Editorial Notes

Is Pyongyang near implosion?: The Korea Herald

An underwater test-firing of a strategic submarine ballistic missile is seen in this undated photo released by North Korea's Korean Central News Agency (KCNA).
An underwater test-firing of a strategic submarine ballistic missile is seen in this undated photo released by North Korea's Korean Central News Agency (KCNA). PHOTO: REUTERS

In its editorial on Aug 26, the paper hopes that President Park's shift in stance on North Korea and unification is not because of political considerations.

South Korean President Park Geun Hye's policy on North Korea - and more broadly, unification - has been built on "trustpolitik", which calls for the two Koreas to build trust through engagement and cooperation so that they can eventually achieve unity. 

The President's flagship policy, however, has lost much of its charm, as the Kim Jong Un regime has kept conducting nuclear tests and missile launches. 

The harsh UN-led sanctions on the North over its latest nuclear and missile provocations and the consequent heightening of tensions on the peninsula also show that Ms Park's initiative for the trust-building process remains only in name. 

The defiant Kim Jong Un regime irked neighbours once again by test-firing a submarine-launched ballistic missile on Wednesday (Aug 24), which is believed to have been successful. 

So it should not come as a surprise that Ms Park no longer mentions the trust-building initiative and makes no secret of a change in her stance on North Korea. The most palpable change is that she now sees a high possibility of an implosion in North Korea that could lead to a reunified peninsula. 

Ms Park now openly says that there are signs of a growing unrest in North Korean society. She said in a security meeting this week that North Korean society is showing "serious cracks", even among its elite. 

Ms Park did not elaborate, but it was apparent that she was referring to cases like the recent defection of Mr Thae Yong Ho, the No. 2 diplomat in the North Korean Embassy in London, to South Korea. 

On Liberation Day, Ms Park addressed part of her speech to low-ranking officials and ordinary citizens, speaking about a vision for a unified Korea.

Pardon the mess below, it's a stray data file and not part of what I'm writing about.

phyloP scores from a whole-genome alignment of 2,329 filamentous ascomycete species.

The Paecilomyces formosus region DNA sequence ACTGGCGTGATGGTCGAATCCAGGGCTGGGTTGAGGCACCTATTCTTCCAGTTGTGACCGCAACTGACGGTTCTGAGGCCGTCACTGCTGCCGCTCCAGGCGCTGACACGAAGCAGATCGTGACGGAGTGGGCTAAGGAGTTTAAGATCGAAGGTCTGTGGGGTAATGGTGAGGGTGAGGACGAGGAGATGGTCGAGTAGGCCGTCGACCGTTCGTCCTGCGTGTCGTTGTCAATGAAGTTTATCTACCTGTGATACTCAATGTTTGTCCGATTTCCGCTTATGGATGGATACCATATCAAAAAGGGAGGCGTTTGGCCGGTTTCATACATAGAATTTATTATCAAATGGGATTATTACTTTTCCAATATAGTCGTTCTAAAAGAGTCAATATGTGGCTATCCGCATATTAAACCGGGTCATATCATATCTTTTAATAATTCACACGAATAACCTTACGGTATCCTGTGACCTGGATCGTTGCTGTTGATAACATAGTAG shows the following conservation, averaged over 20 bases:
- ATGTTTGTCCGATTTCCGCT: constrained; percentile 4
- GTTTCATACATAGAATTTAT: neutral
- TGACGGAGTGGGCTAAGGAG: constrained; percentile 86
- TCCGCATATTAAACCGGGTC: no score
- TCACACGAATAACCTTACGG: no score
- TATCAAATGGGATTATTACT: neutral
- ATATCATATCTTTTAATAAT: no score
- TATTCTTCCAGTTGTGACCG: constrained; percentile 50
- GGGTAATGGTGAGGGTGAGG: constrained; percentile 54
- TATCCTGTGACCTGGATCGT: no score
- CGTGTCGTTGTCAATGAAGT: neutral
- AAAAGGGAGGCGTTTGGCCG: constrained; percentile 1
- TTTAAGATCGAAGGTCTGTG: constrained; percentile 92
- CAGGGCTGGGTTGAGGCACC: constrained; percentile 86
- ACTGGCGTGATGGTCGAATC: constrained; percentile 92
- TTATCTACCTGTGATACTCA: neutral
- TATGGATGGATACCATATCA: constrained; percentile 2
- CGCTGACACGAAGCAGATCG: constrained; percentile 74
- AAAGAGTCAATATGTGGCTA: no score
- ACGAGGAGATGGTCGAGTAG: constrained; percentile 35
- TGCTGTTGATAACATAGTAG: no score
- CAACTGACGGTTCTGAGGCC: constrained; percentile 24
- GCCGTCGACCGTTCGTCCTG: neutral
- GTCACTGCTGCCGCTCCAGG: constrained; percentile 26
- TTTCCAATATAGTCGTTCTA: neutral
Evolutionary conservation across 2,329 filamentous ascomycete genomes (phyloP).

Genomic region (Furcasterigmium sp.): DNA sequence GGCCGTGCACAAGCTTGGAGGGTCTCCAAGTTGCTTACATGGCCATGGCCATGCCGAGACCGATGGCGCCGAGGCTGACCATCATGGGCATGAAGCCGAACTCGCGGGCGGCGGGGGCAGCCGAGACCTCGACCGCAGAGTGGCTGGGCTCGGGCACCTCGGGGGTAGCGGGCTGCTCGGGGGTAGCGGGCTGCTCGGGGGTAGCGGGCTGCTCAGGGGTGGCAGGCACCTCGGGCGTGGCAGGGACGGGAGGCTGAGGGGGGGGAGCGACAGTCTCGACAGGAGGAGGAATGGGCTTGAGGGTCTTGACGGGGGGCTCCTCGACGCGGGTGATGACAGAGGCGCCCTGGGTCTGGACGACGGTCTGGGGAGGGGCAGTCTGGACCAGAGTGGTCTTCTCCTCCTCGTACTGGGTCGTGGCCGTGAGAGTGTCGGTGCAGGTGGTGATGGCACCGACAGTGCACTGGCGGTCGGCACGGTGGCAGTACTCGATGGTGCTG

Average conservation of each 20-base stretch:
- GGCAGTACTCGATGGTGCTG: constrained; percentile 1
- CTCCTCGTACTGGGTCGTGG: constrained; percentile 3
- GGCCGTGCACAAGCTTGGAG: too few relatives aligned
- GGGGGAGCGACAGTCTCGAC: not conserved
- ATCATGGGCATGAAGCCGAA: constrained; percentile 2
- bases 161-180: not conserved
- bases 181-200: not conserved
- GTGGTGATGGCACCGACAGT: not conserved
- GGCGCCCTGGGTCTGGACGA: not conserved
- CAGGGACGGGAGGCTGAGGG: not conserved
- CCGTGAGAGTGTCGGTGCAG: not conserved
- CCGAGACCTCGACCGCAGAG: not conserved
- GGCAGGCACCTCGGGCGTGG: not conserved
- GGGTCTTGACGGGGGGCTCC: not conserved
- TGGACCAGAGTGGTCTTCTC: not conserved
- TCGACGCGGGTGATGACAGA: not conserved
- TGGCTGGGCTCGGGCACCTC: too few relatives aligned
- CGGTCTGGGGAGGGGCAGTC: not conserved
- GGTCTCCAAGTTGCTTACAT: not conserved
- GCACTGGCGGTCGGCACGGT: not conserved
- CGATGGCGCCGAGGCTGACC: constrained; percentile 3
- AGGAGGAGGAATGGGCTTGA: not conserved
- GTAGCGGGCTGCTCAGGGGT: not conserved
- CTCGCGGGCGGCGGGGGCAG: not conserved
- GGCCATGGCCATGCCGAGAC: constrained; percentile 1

"Unification will provide you with new opportunities to reach the fullest of your abilities and pursue happiness without any discrimination and disadvantages," she said. 

One can easily guess that Ms Park had in mind Mr Thae's case, which the Unification Ministry made public two days later. 

It is nothing new for South Korean leaders and officials to say that in dealing with North Korea, South Korea and the international community should separate North Korean leader Kim Jong Un and core members of his repressive regime from the rest of the country's population. 

The tone of Ms Park's Liberation Day address, however, indicates that the President believes that despite the threat from the North's growing nuclear and missile prowess, North Korea is in a danger of imminent collapse and unification is near. 

Is it really so? Does the President have more convincing information and intelligence reports other than the series of high-profile defections of North Koreans? Or is she rushing to an impetuous judgement or exaggerating the situation in the North out of political motives?

Ms Park's opponents criticise her for trying to fan a sense of crisis regarding the North to boost her political position at a time when she faces formidable challenges such as overcoming resistance to the deployment of an advanced US missile defence system. 

Ms Park's predecessors - like their North Korean counterparts - used to exploit security issues for personal political gain. We hope that Ms Park's new stance on the North, especially the possibility of its implosion, has nothing to do with this bad tradition.